Political gerrymandering, the practice by which a controlling party draws election district lines primarily for the partisan purpose of enhancing its prospects in future elections, has been a subversive force in party politics since the beginning of our republic. It undercuts a foundational principle of our democracy: That we should be governed by those selected by the majority of voters. And, on Oct 3, in Gill v. Whitford, the issue will return to the Supreme Court for the first time in a decade. The justices often have been highly critical of extreme partisan gerrymanders, but the court has yet to identify a judicially discernible and manageable standard for determining when the process by which districts are drawn—an inherently political endeavor—crosses the line and is so partisan as to be unsustainable. For a variety of reasons, there is good reason to believe, and hope, that the court’s disposition in Whitford will change that.
First, the gerrymandering connected to the 2010 redistricting process has caused a historically high level of uncompetitive districts which, in turn, has substantially contributed to the dysfunction and polarization of our democracy. Last year, only 17 out of 435 races were decided by a margin of 5 percent or less, and another 33 seats by a margin of 10 percent or less. Put differently, more than 90 percent of House races were landslides—with an average margin of victory of 37.1 percent—where the results were a foregone conclusion. To be sure, representatives in uncompetitive districts face no real risk of losing a general election. That dynamic creates a strong disincentive to collaborate across the aisle because doing so increases the only serious threat to their incumbency—a primary challenge from the far right or far left. Conversely, it creates an equally strong incentive to move further to the left or right, whatever the case may be, in order to protect their flanks. That is a crucial, but underreported, source of contemporary gridlock and extremism, and it should inform the court’s approach to Whitford. This is not a Democratic or Republican issue. In the past, both parties have been equally guilty of manipulating district lines to gain a political advantage, and there are currently suits by both minority Democrats and minority Republicans challenging redistricting.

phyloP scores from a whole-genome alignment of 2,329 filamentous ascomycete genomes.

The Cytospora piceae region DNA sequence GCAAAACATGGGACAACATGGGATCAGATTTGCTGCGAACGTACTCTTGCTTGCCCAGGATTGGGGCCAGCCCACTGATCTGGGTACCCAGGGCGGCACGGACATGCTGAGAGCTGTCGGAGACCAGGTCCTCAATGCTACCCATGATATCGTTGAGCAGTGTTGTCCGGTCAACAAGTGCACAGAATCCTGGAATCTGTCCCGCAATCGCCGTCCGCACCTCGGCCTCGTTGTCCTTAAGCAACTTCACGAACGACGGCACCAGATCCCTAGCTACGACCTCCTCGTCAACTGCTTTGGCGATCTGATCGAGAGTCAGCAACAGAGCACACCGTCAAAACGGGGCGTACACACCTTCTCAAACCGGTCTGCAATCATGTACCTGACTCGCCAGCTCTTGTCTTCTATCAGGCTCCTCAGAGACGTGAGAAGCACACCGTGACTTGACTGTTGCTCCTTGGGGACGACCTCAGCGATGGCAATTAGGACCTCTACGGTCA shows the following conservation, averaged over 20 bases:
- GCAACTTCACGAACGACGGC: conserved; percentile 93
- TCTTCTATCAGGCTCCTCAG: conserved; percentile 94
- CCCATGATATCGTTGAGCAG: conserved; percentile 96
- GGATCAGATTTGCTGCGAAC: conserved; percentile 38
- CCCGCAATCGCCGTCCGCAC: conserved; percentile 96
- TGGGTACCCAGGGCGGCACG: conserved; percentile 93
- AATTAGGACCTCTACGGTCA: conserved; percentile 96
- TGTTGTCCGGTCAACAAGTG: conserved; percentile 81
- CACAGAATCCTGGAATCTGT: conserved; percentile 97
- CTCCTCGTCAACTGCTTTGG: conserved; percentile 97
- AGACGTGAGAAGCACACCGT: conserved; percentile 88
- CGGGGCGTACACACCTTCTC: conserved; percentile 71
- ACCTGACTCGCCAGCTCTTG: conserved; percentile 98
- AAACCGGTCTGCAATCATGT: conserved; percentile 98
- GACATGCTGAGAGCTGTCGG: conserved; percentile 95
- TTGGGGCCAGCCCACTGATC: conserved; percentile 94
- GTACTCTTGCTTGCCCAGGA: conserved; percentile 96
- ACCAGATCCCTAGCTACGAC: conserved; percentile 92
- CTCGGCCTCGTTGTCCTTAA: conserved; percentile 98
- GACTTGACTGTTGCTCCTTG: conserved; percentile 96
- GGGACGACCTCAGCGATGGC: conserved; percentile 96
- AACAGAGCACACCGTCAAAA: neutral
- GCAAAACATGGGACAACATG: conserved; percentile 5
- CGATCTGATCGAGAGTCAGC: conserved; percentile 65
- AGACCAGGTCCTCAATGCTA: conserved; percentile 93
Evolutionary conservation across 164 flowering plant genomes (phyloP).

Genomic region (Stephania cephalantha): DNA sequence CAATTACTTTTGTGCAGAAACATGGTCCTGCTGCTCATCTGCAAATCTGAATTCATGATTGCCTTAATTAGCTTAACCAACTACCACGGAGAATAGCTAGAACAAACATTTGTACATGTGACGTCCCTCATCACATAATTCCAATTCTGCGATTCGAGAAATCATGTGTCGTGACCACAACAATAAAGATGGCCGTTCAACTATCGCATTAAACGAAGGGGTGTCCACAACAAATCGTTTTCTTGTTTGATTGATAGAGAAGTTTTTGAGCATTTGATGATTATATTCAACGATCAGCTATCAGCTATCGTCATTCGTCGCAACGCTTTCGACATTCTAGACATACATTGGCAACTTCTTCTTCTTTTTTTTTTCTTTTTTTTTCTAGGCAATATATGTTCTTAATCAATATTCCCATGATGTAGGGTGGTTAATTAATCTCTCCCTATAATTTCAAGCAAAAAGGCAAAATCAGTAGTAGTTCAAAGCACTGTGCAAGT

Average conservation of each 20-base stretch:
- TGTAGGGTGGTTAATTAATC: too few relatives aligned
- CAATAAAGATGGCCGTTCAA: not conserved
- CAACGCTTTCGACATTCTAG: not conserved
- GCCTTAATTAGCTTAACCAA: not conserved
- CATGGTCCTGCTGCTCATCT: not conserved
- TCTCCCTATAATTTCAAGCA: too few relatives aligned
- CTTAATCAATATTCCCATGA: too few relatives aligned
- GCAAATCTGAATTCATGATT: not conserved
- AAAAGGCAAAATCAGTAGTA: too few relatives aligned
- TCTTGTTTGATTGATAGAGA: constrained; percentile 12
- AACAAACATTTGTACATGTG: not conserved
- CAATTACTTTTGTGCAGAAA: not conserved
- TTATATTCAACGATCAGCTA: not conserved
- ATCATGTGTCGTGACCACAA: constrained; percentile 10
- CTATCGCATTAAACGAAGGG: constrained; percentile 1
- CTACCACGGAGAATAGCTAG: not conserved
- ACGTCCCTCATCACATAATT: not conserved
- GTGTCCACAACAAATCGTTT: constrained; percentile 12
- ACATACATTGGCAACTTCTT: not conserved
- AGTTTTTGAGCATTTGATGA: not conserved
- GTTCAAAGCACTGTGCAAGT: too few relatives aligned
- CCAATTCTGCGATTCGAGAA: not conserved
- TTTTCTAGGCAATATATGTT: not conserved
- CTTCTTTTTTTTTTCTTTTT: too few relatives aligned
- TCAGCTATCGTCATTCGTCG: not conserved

Second, the Whitford record, for the first time, offers the court an objective standard for measuring the level of partisanship in legislative maps. In prior cases, several justices have been consistent in their critique of political gerrymanders, calling them incompatible with democratic principles and a manipulation of the electorate. And yet, the court has been unable to agree on a judicially manageable standard for determining when a gerrymander is so partisan as to be unconstitutional. In fact, in Vieth v. Jubelirer (2004), four justices (Scalia, Renquist, O’Connor and Thomas) concluded that, as a consequence of the elusiveness of a workable standard, political gerrymandering claims were nonjusticiable. Four other justices (Stevens, Souter, Breyer and Ginsburg), believed that the claims were justiciable, but they advanced different views of what would be an appropriate standard. Justice Kennedy was the deciding vote in Jubilirer, as he often is, and although he was unwilling to find political gerrymandering claims nonjusticiable, he also was unpersuaded that a manageable standard had yet been identified. Kennedy stated that he could envision a successful challenge, and he signaled his sympathy for the claims with this observation: “[T]hat no such standard has emerged in this case should not be taken to prove that none will emerge in the future. Where important rights are involved, the impossibility of full analytical satisfaction is reason to err on the side of caution.” That is where things stand as the court prepares for Whitford, a case that Justice Ginsburg has intriguingly suggested might be the most important case of the term.